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If your teen has been losing a lot of weight quickly, the first thing you should do is to take them to a doctor. They can rule out any medical issues that may be causing this. If no medical problems were found, then your teen may have an eating disorder. One common type of eating disorder is known as anorexia nervosa. Below are some signs and symptoms your teen will exhibit if they have this and treatment options that are available.
Anorexia Nervosa Signs and Symptoms
Anorexia nervosa generally starts in the teenage years. If a person with this disorder looks in full length mirror and they are already very skinny they will see their body as being very overweight. Your teen may also have obsessive compulsive symptoms. For example, they may hoard foods in their room, or constantly cut up foods in small pieces on their plate.
It is also common for someone with anorexia to know how many fat grams and calories are in a lot of different foods. You may notice your teen collects recipes or has a recipe book, offers to cook food for other people and watches a variety of cooking shoes. Your teen may also know the amount of calories a variety of activities burn, such as running, cycling, swimming, walking, etc.
Over time your teen will have a variety of health problems. This includes dizziness, tiredness, and weakness. This is because this disorder often causes low blood pressure. As the disorder progresses, your teen will have much more serious health issues, such as bone loss, which causes osteoporosis, weakened muscles around the heart, kidney disease, and liver disease. If no treatment is offered, your teen could have a heart attack which could lead to death.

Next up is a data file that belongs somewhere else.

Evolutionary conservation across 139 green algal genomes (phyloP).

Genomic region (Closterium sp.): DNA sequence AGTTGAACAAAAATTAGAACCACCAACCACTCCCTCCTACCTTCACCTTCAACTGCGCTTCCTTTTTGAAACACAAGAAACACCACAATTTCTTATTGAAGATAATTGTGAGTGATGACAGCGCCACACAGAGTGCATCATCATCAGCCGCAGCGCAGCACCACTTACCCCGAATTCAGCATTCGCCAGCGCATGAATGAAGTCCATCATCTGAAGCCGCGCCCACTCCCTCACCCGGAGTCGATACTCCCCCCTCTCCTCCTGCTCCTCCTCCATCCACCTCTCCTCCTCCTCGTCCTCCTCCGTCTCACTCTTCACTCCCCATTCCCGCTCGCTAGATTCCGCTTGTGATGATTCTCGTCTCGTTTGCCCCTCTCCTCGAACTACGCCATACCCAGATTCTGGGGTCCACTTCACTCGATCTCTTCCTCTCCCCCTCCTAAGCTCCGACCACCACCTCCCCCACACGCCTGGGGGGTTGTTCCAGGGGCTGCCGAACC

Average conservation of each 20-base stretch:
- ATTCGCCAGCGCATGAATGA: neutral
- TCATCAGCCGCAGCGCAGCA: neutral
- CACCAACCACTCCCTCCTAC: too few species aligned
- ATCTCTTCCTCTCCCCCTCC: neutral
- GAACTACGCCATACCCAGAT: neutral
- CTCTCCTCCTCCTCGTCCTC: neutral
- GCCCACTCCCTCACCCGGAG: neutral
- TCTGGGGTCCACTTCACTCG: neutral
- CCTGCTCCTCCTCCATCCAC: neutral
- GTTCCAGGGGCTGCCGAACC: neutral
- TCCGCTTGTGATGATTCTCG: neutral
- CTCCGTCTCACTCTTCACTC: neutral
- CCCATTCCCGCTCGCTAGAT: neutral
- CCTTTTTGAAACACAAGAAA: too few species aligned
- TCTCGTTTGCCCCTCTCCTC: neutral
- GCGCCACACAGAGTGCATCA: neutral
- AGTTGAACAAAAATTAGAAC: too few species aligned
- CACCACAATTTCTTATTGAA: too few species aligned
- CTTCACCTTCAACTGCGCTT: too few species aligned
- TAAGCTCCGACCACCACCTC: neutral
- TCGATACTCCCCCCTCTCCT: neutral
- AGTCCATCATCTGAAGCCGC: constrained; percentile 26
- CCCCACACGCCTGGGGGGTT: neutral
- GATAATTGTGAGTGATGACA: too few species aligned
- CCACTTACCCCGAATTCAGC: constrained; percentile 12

There are a variety of treatment options available for your teen. No matter what you choose the professional will tailor a treatment plan for your child.
One type of treatment is known as Cognitive behavioral therapy (CBT). With this your child will be taught how to change thought patterns that are about anorexia into healthy thought patterns. In most cases, this will take many sessions to complete and other forms of treatment are often combined with CBT.
Another type of treatment is known as psychotherapy. A psychologist will use psychological methods to help understand your teen's thought patterns. Psychotherapy also involves teaching your teen how to cope with symptoms like stress and trouble with solving problems. The professional will likely consult with a dietitian to help come up with a healthy eating plan once your teen gets to the point where they will start eating much better again.
These are just a few treatment options that are available. Contact an eating disorder treatment center for more help.Share
5 December 2018